I’ve been thinking about Christmas and Christmas carols; which has brought me to a writing topic I’ve put off posting about because of the nebulous nature of my thoughts. I’ve wanted to write this post for a bit, but hesitant to do. Lyricism in narrative—that is, other than in poetry—is the slippery topic I’m referring to. But I’m finally writing this post at the risk of being labeled a loony. But that’s okay, it’s a classification I can accept and work with!(smile)
Here’s a quickie little back-story—I’m tone-deaf and monotone(1) when it comes to musical hearing and singing songs. The short synopsis of a long younger-life story is: in grammar school I was instructed to just move my lips during mass hymns, and in high school I was excused from Gee-Club (not a small concession for the time and environment) So, you get the picture—music is not my forte. But lyricism in writing is something I can hear. And feel.
I think lyricism is more complicated than my explanation—but it’s the best I can do so far. It’s the juxtaposition of short sentences, long sentences, paragraph breaks, even scene breaks that carry our minds forward. Sing to our minds. Pleasant to the ear—reading wise. It’s the mechanics, (or is it the art?), of intermixing heavy and tedious words or sentences with the short and snappy. For me, it’s also a kind of a coaxing music that moves me along in the story. It’s that little “something” that makes you want to keep reading, keep listening to the author’s song. Regardless of whether a good or bad story.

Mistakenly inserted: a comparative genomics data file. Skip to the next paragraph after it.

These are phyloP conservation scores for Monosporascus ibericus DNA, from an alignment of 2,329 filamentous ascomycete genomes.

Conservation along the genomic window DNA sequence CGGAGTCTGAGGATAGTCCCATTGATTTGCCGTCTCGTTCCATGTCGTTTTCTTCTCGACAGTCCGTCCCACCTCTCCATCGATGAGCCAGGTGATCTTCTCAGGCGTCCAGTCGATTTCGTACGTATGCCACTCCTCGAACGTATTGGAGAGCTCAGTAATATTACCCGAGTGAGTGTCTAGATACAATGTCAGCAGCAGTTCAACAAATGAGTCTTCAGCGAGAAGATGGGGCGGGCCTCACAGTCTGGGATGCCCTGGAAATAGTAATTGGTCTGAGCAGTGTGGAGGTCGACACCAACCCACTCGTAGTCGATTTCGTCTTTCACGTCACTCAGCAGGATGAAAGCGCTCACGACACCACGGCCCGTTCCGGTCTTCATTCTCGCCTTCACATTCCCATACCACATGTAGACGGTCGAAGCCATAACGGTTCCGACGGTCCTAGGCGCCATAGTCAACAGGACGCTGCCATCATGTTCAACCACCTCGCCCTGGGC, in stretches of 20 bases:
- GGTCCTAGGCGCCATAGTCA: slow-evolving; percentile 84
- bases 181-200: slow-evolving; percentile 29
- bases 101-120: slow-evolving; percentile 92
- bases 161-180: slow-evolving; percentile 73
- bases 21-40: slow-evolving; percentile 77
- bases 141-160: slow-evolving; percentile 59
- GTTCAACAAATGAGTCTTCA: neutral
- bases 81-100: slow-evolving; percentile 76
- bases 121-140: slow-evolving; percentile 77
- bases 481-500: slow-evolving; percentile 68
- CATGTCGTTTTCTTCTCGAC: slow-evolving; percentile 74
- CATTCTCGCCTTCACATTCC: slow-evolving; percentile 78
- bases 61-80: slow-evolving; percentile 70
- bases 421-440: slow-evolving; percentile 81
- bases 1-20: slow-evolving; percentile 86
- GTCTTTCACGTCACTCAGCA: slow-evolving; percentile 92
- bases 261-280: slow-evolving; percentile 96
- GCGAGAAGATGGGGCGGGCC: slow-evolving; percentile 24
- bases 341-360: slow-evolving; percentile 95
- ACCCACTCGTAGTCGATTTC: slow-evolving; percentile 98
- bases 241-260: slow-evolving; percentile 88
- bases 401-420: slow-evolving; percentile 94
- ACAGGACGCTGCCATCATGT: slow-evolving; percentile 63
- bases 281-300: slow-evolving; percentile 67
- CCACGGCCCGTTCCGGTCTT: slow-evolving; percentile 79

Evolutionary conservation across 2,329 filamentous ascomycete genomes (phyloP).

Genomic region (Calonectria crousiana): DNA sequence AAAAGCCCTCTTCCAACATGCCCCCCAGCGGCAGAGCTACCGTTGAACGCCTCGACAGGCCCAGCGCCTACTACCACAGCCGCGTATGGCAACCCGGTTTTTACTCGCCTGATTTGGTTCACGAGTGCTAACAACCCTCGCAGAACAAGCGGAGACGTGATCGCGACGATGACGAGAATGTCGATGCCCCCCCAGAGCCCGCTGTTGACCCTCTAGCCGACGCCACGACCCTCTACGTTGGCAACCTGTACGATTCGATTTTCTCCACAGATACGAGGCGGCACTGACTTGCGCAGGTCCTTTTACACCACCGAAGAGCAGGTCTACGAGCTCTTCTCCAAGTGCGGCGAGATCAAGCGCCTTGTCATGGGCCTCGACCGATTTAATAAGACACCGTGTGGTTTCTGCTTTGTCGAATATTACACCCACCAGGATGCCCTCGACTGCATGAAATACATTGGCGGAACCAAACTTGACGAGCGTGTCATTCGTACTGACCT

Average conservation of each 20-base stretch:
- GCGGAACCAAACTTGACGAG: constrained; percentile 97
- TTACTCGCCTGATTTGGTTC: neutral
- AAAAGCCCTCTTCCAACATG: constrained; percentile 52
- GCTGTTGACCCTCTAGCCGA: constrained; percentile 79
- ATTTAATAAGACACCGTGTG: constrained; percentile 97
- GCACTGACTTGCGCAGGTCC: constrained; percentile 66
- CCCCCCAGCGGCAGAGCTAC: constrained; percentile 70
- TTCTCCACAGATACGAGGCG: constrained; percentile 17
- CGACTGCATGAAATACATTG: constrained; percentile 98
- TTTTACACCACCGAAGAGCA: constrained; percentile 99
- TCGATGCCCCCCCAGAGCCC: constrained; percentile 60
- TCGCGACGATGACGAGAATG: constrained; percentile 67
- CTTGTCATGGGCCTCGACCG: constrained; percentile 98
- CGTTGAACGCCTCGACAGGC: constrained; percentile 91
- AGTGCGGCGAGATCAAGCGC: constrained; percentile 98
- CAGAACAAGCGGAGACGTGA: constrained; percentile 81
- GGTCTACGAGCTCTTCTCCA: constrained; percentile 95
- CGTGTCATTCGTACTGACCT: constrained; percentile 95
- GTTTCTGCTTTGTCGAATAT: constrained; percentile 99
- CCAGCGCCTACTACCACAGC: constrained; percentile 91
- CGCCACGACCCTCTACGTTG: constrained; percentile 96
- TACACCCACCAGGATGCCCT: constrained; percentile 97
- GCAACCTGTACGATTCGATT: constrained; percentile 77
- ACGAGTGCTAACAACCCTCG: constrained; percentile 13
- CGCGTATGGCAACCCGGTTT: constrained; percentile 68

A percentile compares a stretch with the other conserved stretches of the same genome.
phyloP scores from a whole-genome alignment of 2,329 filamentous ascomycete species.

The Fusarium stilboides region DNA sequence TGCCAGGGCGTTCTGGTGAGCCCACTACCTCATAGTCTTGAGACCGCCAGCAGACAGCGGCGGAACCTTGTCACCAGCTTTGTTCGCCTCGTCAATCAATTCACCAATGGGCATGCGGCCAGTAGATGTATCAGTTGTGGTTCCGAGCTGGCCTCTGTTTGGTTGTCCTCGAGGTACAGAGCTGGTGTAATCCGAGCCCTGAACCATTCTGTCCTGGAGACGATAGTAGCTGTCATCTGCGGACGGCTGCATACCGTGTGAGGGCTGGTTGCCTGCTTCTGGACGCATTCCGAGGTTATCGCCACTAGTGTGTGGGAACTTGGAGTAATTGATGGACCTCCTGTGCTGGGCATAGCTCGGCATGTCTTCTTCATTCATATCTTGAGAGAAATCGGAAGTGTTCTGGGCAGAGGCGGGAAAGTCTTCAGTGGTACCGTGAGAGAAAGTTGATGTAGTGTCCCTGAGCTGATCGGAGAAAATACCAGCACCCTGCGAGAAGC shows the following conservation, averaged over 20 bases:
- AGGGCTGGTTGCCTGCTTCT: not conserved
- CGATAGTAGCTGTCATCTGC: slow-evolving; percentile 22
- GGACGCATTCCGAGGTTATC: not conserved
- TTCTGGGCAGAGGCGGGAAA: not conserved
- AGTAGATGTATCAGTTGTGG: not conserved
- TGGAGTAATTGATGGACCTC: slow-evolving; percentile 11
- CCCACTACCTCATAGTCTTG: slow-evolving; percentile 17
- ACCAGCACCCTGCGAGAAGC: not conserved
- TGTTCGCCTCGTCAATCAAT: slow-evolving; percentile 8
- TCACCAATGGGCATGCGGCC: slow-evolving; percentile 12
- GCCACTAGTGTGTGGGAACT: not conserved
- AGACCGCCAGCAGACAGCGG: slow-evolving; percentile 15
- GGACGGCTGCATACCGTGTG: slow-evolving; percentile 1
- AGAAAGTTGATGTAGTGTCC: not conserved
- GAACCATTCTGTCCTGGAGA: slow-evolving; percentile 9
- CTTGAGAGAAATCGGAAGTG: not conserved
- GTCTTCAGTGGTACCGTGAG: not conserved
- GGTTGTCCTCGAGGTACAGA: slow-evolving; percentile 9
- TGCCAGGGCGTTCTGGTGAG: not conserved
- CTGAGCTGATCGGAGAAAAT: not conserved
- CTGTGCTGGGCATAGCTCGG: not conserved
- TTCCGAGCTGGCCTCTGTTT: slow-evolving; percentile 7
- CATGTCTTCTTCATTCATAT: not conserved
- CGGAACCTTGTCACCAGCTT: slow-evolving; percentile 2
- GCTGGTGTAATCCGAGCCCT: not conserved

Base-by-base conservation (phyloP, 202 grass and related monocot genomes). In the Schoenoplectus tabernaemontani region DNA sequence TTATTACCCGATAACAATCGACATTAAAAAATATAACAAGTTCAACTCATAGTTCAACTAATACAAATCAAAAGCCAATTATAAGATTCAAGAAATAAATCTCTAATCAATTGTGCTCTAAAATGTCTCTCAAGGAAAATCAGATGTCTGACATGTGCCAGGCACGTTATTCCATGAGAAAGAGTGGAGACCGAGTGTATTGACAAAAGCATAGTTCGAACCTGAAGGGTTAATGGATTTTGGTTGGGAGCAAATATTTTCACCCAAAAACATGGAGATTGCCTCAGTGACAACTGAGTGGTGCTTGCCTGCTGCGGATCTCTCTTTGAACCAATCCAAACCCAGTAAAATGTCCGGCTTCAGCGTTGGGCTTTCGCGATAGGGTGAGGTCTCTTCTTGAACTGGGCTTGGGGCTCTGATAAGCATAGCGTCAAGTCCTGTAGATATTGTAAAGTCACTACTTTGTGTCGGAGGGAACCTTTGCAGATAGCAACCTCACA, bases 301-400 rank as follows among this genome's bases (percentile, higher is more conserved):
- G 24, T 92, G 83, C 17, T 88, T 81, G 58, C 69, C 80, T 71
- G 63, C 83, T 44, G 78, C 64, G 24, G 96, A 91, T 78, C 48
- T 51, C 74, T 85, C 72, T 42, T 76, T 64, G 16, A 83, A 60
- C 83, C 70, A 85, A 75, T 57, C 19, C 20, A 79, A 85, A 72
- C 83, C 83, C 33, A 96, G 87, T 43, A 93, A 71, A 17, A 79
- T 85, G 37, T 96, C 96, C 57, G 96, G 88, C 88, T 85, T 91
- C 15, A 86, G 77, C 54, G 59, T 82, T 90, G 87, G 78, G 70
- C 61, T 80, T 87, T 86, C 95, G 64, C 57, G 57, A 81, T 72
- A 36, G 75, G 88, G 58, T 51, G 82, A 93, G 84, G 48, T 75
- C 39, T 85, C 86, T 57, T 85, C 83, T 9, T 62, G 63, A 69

And for me, it’s often very hard to do—but when it’s there in other’s writings—easy to hear. In the final edits I do make a lot of changes to try to make my writing “sing.” Especially since I’m habitually fond of writing long and tedious sentences. Not sure if “literary lyricism” is a craft-of-writing kind of thing that can be learned, or a talent you either have or don’t. Sure hope it’s at least an improvable skill.
And indeed, this may be something only I “hear.” A concept only important to me. And there are enough hurdles and “things” to think about already in writing—I certainly don’t want to build artificial new ones. But bringing music to your writing is something to think about—especially for those of you who can tell C from D, and a flat from a sharp when you’re singing all those lovely Christmas Carols!
If you have a thought/insight into what I’ve dubbed “literary-lyricism,” and would like to share, I’d love to hear your comments.
Happy writing trails throughout the holidays!
(1) From Internet — “Tone deafness is the lack of relative pitch, or the inability to distinguish between musical notes and between linguistic tones that is not due to the lack of musical training or education … It is also known as tune deafness, “tin ear”, dysmelodia and dysmusia.”
“Monotone— a continuing sound, especially of someone’s voice, that is unchanging in pitch and without intonation…(of a voice or other sound) unchanging in pitch; without intonation or expressiveness.